If the tips of the fins were only 20 C cooler, then nobody would use them.
That is a misconception.
Newton's law states that :
-----Q = h x A x (Ts - Tamb)
h being the heat transfer coefficient, A the surface area , Ts the surface temperature and Tamb the ambient temperature.
Now consider two surfaces of the same amount of area, the first surface at the bottom of the fin, the second at the top.
If the temperature at the top of the fin is lower then at the bottom of the fin, Qtop will be lower then Qbottom.
If the temperature at the top of the fin is equal to the temperature at the bottom of the fin then Qtop will be equal to Qbottom.
In the last case where the temperatures at the bottom and the top are equal Qtop + Qbottom will be larger then when the temperature at the tip is lower then that at the bottom.
Otherwise stated, the convected heat transfer of the fin becomes better if the temperature drop between bottom of the fin and top of the fin is smaller.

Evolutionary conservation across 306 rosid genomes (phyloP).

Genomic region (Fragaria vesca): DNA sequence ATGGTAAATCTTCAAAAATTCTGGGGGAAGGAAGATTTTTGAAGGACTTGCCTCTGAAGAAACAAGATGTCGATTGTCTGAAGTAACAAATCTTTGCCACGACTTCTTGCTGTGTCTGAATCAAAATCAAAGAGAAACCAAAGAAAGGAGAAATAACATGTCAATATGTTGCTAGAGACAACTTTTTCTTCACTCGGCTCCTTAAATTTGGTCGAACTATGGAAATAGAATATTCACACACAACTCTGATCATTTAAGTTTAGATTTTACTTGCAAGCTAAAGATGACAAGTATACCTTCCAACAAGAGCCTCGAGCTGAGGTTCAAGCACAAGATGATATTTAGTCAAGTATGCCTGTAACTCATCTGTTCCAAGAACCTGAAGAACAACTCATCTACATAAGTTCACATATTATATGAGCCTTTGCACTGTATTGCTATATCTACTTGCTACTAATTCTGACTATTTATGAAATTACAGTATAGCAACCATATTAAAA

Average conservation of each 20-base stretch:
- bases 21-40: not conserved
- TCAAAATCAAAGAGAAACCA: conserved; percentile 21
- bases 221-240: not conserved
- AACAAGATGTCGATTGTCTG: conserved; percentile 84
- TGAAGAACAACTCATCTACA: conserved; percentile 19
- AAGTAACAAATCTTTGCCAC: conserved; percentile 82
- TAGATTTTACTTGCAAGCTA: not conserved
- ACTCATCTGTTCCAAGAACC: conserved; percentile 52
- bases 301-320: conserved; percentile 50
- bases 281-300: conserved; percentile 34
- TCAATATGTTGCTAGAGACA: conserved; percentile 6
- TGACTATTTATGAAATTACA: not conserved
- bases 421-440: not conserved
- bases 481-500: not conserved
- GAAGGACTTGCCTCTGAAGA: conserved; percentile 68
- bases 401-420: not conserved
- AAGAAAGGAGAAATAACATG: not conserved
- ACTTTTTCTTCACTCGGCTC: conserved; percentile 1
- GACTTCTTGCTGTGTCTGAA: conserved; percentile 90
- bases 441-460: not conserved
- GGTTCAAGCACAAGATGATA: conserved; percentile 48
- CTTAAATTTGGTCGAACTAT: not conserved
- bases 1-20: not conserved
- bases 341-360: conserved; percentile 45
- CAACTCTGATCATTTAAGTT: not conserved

That is one of the reasons why fins in heat exchangers are made of materials with good thermal conductivity such as aluminum and copper. The good thermal conductivity keeps the temperature difference between top and bottom of the fin as small as possible. The other reason being that heat transfer from the base into the fin is large.
More important factors for a good conductive heat transfer are a high heat transfer coefficient and a high surface area.
Radiant heat transfer is the dominant heat transfer mode, over around 750 C. Below that rough temperature, convection does the bulk, and fins are the primary convection improver.
Agreed that at higher temperatures radiation is dominant for heat transfer.
At lower temperatures it depends on the way how the heat is exchanged. With larger fins (fin height 3 cm) there is good conductive heat transfer and less good radiated heat transfer due to the fins largely blocking the radiation.
For the Lugano fins, which have only a small height and where radiation is less blocked and due to the small surface area convective heat transfer is limited. As a result even at the temperatures of about 450 degree C, the radiated heat transfer is still dominant. (See Lugano dummy run data)